• Teach by example. Try to resolve disputes calmly and reasonably without yelling. Talk about the reality of their lives and your own personal experiences. Share with them your successes and your failures. As our sons watch us handling our own challenging situations, they are learning how to handle theirs.
  • Share your feelings about the day, issues, and relationships. Remember regardless of what they may say, our sons still care about what we think. Discuss openly with your partner his or her feelings so children know it’s okay to express feelings out loud without feeling shame or embarrassment.
  • Remember that depression in boys may look different than what you expect. Pay attention to symptoms of male depression, such as losing interest in activities that he has previously enjoyed, increased isolation or agitation, and/or harsh self-criticism and self-medication with alcohol or drugs. If you are at all concerned, check out your observations with another adult/or mental health professional.
  • Be careful to avoid putting permanent labels on our sons because they have shared one particular comment or displayed one type of behavior. Instead, we need to give them the message that what they tell us they feel today will not forever define them.

 

Anyone who says these years are easy has never lived or worked with an adolescent boy. However, we believe that these years are also filled with wonder, tenderness, and opportunities for personal growth for parents. They contain experiences and moments to be treasured for those who stay involved, who stay connected.

Oct 28, 2009

Online Social Networks and Tweens

The only thing moving faster than tweens growing up is the ever-changing technology landscape! It’s hard enough, as adults, to stay abreast of moving-at-the-speed-of-light technology, but in order to offer guidance, we need to try to stay one step ahead (or at least a half of a step!).

There is no doubt that online social networking is here to stay – it’s one of the hottest, evolving trends for people who share similar interests. New social networking websites are being introduced all the time. In addition to the teen/adult focused sites that, not surprisingly, some tweens use (such as facebook, myspace and bebo), the more popular tween-focused social networking sites include: allykatzz, imbee, stardoll, whyville. clubpenguin, and webkinz, to name a handful. Each site has some basic similarities, but each also has it’s own “personality.”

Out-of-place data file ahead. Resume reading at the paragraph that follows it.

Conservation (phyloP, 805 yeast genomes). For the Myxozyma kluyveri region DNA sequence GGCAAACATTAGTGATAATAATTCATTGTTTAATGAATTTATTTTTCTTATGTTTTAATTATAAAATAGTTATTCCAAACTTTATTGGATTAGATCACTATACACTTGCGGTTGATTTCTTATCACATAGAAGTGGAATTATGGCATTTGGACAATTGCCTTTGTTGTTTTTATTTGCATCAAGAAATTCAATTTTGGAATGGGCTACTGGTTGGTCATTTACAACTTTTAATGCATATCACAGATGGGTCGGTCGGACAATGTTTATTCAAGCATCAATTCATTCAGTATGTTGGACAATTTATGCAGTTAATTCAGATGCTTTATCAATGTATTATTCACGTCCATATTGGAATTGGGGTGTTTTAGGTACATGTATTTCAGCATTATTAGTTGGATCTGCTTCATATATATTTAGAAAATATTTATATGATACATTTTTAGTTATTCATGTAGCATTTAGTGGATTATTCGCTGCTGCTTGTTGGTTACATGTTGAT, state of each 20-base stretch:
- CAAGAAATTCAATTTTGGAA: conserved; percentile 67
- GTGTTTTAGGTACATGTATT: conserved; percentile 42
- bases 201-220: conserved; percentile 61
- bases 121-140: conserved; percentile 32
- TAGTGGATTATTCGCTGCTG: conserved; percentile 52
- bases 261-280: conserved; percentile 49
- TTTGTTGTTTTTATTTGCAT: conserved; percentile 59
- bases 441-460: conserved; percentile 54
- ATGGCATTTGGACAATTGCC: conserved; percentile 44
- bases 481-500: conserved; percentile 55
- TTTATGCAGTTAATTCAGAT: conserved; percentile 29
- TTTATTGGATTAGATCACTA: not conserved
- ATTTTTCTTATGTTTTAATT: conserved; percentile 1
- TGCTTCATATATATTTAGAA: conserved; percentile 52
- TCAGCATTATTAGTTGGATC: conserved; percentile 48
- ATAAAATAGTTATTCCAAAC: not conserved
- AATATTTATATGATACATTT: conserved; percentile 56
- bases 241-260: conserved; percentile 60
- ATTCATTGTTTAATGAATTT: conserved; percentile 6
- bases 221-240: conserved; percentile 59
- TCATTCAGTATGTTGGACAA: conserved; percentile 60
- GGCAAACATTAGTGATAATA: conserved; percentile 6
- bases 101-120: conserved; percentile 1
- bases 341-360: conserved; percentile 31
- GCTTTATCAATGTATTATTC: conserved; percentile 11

When you think about it, there’s always been some form of communication that preteens overused to keep in touch with their peers. In the early 1900s, it was letter writing. Then, it was the phone. So, now it’s the internet — the bottom line is, kids have a strong need to socialize with each other!
Development Stage Impacts on Tweens’ Social Networking Needs

When considering approaches for parental involvement, it’s important to understand your tween’s position on the development continuum. According to the Byron Review, “Children and New Technology,” young tweens…are still immature at self-regulation, and their ability to inhibit and control impulses and emotions is still well below that observed in adults. This is the time when children begin exploring websites beyond the boundaries originally set for them by their parents.” Management of their “media diet” should begin to move from heavy control to supervision and increased discussion about online behavior. The goal is to support your tween to develop critical evaluation and self-management skills.

With older tweens, according to the Byron Review, they’re experiencing “a significant drive for social interactions. The focus of the child’s social world changes from the home and family to the external world, to peers and idols as individuation (the process of disengaging from the family unit, and beginning to become an autonomous, independent adult) begins.” It’s a time “to move towards collaborative management…empower them by discussing risk and mediate interpretation of challenging content.”

From a preteen’s perspective, social networking can be an exciting experience and a wonderful learning opportunity. The chance to share, learn and compare with another peer can be fascinating. But, as parents, we need to provide our preteens with insights and tools to be aware of basic safety precautions, online etiquette, and an appropriate amount of screen time.
Social Networking Isn’t All Bad!

Once safey, appropriateness and commercialism are addressed, used effectively, social networking sites can offer benefits for tweens:

  • Gives preteens an opportunity to interact with friends (both “real world” friends that they convene with online as well as “cyber” friends that they meet through low-risk socializing).
  • Allows tweens to distance themselves from real time, in-person interactions, to effectively take a break. While a steady diet of only this type of interaction would be too much, it offers a complement to school, where children interact with each other every day, throughout the day.
  • Enables tweens to construct their thoughts in a written format, giving them a chance to edit before they share their ideas.